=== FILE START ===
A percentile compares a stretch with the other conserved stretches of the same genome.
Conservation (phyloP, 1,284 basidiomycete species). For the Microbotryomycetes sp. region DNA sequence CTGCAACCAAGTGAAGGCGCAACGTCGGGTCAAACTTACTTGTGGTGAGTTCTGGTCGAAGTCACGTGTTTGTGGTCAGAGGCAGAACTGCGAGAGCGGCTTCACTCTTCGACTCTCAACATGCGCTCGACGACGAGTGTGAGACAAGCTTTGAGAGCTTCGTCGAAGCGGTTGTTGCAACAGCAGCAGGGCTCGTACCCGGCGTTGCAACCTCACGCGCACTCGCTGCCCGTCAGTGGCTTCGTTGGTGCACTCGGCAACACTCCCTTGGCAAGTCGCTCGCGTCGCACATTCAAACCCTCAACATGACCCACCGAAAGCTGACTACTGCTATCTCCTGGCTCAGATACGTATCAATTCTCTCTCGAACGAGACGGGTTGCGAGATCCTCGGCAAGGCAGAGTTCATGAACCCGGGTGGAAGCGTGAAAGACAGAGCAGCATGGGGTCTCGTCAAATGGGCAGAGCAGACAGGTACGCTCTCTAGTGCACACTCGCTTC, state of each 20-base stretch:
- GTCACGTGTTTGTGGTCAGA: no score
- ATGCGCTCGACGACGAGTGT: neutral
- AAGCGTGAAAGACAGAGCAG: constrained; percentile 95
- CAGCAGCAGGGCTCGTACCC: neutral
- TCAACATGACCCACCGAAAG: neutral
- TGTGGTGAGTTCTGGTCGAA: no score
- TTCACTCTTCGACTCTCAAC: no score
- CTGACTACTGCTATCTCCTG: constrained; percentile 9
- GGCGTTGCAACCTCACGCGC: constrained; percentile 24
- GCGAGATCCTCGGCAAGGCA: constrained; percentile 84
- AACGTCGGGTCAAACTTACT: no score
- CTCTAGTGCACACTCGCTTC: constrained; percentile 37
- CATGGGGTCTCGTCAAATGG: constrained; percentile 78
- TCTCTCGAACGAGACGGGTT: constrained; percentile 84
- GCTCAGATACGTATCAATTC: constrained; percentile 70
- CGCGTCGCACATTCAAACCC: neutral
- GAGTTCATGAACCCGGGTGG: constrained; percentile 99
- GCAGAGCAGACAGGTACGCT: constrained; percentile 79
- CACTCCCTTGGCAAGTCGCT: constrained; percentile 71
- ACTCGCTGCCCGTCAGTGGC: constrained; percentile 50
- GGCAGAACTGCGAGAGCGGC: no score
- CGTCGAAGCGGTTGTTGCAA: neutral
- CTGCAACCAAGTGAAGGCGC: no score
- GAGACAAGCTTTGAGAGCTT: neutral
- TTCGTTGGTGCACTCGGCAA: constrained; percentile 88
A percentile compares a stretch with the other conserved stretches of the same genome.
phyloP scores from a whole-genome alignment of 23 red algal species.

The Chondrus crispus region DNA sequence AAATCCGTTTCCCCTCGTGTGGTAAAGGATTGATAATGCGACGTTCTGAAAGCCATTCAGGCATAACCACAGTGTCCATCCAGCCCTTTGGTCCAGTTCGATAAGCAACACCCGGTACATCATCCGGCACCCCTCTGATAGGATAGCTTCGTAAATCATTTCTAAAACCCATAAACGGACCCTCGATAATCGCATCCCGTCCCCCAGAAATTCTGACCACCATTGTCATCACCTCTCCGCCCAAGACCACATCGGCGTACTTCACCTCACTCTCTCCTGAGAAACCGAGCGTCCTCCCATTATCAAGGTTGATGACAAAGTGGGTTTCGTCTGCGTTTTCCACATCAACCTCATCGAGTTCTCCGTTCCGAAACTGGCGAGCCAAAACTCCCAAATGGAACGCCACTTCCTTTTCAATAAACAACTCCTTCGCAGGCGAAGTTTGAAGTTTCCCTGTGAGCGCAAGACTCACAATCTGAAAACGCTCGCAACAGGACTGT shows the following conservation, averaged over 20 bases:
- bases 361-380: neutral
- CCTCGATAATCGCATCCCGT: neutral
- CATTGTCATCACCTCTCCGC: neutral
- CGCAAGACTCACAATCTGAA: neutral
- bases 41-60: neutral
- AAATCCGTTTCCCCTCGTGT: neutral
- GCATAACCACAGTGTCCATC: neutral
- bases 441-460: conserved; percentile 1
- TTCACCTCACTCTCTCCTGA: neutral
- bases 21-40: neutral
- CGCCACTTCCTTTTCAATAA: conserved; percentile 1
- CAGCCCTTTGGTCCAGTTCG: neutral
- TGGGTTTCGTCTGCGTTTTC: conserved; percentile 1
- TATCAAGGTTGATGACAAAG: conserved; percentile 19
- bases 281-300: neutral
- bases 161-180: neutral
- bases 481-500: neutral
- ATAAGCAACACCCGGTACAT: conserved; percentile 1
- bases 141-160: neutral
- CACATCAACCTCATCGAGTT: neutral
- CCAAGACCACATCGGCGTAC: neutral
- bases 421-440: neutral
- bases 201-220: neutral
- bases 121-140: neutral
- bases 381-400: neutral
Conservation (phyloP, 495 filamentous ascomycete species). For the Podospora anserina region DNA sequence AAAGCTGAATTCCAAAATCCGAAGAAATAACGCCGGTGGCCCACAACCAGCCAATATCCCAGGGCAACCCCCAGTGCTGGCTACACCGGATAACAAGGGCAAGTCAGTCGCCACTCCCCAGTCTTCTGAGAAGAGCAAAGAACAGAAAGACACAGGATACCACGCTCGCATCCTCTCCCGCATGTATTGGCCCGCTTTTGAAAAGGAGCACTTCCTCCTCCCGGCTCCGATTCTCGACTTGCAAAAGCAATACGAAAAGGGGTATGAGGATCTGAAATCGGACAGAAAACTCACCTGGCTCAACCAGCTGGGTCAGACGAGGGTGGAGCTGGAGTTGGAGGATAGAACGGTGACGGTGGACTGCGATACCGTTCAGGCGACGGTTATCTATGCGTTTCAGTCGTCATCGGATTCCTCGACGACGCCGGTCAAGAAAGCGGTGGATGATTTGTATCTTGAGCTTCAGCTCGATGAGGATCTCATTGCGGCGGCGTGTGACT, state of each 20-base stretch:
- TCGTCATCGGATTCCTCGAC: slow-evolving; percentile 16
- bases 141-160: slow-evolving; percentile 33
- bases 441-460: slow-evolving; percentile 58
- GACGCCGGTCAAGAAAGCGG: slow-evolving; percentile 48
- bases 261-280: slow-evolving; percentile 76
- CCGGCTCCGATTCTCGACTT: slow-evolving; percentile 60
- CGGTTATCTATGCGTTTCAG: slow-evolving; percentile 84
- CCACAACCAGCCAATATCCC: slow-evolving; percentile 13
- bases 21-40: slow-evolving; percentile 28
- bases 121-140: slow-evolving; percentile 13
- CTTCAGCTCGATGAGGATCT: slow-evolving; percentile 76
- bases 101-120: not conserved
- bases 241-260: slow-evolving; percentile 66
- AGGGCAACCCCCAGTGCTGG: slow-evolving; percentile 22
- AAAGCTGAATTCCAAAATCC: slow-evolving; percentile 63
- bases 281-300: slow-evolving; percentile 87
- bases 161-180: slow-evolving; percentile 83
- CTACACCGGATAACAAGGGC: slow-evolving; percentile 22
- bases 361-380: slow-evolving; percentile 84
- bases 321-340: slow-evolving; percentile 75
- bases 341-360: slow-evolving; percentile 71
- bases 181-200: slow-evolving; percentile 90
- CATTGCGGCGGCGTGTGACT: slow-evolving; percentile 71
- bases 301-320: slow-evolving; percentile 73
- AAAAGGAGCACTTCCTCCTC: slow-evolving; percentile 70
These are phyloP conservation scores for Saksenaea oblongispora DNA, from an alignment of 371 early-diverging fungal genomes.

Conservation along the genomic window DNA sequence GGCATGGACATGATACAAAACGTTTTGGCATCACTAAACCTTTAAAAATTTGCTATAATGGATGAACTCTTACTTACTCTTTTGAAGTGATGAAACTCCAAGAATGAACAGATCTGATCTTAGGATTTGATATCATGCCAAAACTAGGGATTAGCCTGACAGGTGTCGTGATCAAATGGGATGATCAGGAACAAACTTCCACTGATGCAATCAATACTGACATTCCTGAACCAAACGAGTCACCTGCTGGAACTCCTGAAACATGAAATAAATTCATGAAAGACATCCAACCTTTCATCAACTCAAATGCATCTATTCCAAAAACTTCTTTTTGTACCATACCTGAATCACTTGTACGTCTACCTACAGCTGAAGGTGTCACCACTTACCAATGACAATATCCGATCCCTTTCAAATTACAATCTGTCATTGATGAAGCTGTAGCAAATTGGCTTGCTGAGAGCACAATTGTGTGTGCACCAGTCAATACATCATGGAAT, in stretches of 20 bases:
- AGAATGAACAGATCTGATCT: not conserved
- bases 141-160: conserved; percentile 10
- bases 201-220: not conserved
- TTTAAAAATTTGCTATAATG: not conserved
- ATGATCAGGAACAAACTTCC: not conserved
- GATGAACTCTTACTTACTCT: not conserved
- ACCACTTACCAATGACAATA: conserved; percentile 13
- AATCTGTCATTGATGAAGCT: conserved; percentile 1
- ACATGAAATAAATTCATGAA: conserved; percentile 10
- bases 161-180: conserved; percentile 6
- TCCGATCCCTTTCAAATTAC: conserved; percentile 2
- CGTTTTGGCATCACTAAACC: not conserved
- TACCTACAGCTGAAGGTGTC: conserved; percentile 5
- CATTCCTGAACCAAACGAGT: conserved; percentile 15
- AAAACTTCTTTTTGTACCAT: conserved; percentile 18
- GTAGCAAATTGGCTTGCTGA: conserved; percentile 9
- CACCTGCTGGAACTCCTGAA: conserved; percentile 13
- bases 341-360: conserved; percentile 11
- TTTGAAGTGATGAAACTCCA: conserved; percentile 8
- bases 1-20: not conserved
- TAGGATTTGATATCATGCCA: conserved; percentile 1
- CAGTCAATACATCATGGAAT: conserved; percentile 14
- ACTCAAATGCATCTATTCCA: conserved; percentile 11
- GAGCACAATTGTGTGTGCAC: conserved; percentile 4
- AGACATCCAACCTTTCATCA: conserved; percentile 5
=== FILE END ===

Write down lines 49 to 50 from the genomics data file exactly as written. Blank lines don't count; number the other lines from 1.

- bases 141-160: neutral
- CACATCAACCTCATCGAGTT: neutral